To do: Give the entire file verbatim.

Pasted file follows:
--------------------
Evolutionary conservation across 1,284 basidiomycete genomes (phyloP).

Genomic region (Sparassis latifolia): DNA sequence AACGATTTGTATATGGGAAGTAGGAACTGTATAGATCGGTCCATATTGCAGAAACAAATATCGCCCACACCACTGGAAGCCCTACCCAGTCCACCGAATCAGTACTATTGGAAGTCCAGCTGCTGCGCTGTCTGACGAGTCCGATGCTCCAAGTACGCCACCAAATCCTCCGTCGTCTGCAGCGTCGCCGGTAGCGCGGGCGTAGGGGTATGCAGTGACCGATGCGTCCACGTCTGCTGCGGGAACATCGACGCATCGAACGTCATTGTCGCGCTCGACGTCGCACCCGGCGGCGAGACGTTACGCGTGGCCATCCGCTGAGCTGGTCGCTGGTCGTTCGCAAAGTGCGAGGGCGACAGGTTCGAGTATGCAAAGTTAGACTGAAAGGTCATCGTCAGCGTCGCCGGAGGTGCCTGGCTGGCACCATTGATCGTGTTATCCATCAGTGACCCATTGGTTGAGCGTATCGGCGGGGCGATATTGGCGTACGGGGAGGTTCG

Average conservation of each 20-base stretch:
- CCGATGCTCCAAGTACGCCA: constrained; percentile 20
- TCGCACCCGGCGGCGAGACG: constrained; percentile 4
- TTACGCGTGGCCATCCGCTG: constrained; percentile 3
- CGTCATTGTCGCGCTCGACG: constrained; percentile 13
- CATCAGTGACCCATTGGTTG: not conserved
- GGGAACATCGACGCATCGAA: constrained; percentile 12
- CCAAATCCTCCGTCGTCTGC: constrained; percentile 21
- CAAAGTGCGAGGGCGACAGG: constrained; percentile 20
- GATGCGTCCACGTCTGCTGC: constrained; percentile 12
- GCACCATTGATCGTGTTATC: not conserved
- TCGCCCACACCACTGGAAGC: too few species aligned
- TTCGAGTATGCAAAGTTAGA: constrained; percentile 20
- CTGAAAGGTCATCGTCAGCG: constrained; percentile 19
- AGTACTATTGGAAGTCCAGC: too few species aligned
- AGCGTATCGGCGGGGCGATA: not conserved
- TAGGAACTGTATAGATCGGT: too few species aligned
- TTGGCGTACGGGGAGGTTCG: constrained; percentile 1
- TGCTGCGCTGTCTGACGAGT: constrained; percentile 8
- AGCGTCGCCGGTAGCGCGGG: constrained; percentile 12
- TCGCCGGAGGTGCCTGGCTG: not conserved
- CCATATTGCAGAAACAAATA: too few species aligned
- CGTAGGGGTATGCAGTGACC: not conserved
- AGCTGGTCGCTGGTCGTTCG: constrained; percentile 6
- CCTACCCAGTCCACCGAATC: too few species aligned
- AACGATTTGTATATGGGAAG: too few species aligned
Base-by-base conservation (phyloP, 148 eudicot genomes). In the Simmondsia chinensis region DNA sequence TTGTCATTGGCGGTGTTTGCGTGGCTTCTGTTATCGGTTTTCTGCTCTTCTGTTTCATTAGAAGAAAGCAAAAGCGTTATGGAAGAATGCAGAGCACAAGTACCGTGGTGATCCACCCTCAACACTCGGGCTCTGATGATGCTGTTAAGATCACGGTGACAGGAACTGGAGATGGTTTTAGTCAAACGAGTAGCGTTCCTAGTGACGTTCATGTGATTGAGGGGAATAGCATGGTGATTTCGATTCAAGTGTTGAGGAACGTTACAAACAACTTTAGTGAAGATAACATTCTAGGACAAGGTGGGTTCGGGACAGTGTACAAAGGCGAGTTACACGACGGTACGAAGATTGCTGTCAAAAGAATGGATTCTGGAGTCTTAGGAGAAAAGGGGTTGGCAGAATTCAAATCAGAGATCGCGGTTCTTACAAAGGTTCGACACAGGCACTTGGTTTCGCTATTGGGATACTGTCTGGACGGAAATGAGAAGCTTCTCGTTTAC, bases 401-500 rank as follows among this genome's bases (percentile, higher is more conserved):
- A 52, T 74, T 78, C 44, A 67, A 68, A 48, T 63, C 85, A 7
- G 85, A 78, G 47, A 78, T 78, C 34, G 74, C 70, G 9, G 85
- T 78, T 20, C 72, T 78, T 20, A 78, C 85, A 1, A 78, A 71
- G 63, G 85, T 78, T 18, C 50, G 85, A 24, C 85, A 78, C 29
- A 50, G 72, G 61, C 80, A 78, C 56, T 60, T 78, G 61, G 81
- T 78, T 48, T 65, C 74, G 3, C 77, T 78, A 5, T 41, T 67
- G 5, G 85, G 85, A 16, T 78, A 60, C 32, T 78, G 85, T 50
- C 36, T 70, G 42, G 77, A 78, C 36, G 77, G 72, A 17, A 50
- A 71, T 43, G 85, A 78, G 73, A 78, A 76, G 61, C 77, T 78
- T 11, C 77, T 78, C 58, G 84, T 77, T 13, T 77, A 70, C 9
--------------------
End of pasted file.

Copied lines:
Evolutionary conservation across 1,284 basidiomycete genomes (phyloP).

Genomic region (Sparassis latifolia): DNA sequence AACGATTTGTATATGGGAAGTAGGAACTGTATAGATCGGTCCATATTGCAGAAACAAATATCGCCCACACCACTGGAAGCCCTACCCAGTCCACCGAATCAGTACTATTGGAAGTCCAGCTGCTGCGCTGTCTGACGAGTCCGATGCTCCAAGTACGCCACCAAATCCTCCGTCGTCTGCAGCGTCGCCGGTAGCGCGGGCGTAGGGGTATGCAGTGACCGATGCGTCCACGTCTGCTGCGGGAACATCGACGCATCGAACGTCATTGTCGCGCTCGACGTCGCACCCGGCGGCGAGACGTTACGCGTGGCCATCCGCTGAGCTGGTCGCTGGTCGTTCGCAAAGTGCGAGGGCGACAGGTTCGAGTATGCAAAGTTAGACTGAAAGGTCATCGTCAGCGTCGCCGGAGGTGCCTGGCTGGCACCATTGATCGTGTTATCCATCAGTGACCCATTGGTTGAGCGTATCGGCGGGGCGATATTGGCGTACGGGGAGGTTCG

Average conservation of each 20-base stretch:
- CCGATGCTCCAAGTACGCCA: constrained; percentile 20
- TCGCACCCGGCGGCGAGACG: constrained; percentile 4
- TTACGCGTGGCCATCCGCTG: constrained; percentile 3
- CGTCATTGTCGCGCTCGACG: constrained; percentile 13
- CATCAGTGACCCATTGGTTG: not conserved
- GGGAACATCGACGCATCGAA: constrained; percentile 12
- CCAAATCCTCCGTCGTCTGC: constrained; percentile 21
- CAAAGTGCGAGGGCGACAGG: constrained; percentile 20
- GATGCGTCCACGTCTGCTGC: constrained; percentile 12
- GCACCATTGATCGTGTTATC: not conserved
- TCGCCCACACCACTGGAAGC: too few species aligned
- TTCGAGTATGCAAAGTTAGA: constrained; percentile 20
- CTGAAAGGTCATCGTCAGCG: constrained; percentile 19
- AGTACTATTGGAAGTCCAGC: too few species aligned
- AGCGTATCGGCGGGGCGATA: not conserved
- TAGGAACTGTATAGATCGGT: too few species aligned
- TTGGCGTACGGGGAGGTTCG: constrained; percentile 1
- TGCTGCGCTGTCTGACGAGT: constrained; percentile 8
- AGCGTCGCCGGTAGCGCGGG: constrained; percentile 12
- TCGCCGGAGGTGCCTGGCTG: not conserved
- CCATATTGCAGAAACAAATA: too few species aligned
- CGTAGGGGTATGCAGTGACC: not conserved
- AGCTGGTCGCTGGTCGTTCG: constrained; percentile 6
- CCTACCCAGTCCACCGAATC: too few species aligned
- AACGATTTGTATATGGGAAG: too few species aligned
Base-by-base conservation (phyloP, 148 eudicot genomes). In the Simmondsia chinensis region DNA sequence TTGTCATTGGCGGTGTTTGCGTGGCTTCTGTTATCGGTTTTCTGCTCTTCTGTTTCATTAGAAGAAAGCAAAAGCGTTATGGAAGAATGCAGAGCACAAGTACCGTGGTGATCCACCCTCAACACTCGGGCTCTGATGATGCTGTTAAGATCACGGTGACAGGAACTGGAGATGGTTTTAGTCAAACGAGTAGCGTTCCTAGTGACGTTCATGTGATTGAGGGGAATAGCATGGTGATTTCGATTCAAGTGTTGAGGAACGTTACAAACAACTTTAGTGAAGATAACATTCTAGGACAAGGTGGGTTCGGGACAGTGTACAAAGGCGAGTTACACGACGGTACGAAGATTGCTGTCAAAAGAATGGATTCTGGAGTCTTAGGAGAAAAGGGGTTGGCAGAATTCAAATCAGAGATCGCGGTTCTTACAAAGGTTCGACACAGGCACTTGGTTTCGCTATTGGGATACTGTCTGGACGGAAATGAGAAGCTTCTCGTTTAC, bases 401-500 rank as follows among this genome's bases (percentile, higher is more conserved):
- A 52, T 74, T 78, C 44, A 67, A 68, A 48, T 63, C 85, A 7
- G 85, A 78, G 47, A 78, T 78, C 34, G 74, C 70, G 9, G 85
- T 78, T 20, C 72, T 78, T 20, A 78, C 85, A 1, A 78, A 71
- G 63, G 85, T 78, T 18, C 50, G 85, A 24, C 85, A 78, C 29
- A 50, G 72, G 61, C 80, A 78, C 56, T 60, T 78, G 61, G 81
- T 78, T 48, T 65, C 74, G 3, C 77, T 78, A 5, T 41, T 67
- G 5, G 85, G 85, A 16, T 78, A 60, C 32, T 78, G 85, T 50
- C 36, T 70, G 42, G 77, A 78, C 36, G 77, G 72, A 17, A 50
- A 71, T 43, G 85, A 78, G 73, A 78, A 76, G 61, C 77, T 78
- T 11, C 77, T 78, C 58, G 84, T 77, T 13, T 77, A 70, C 9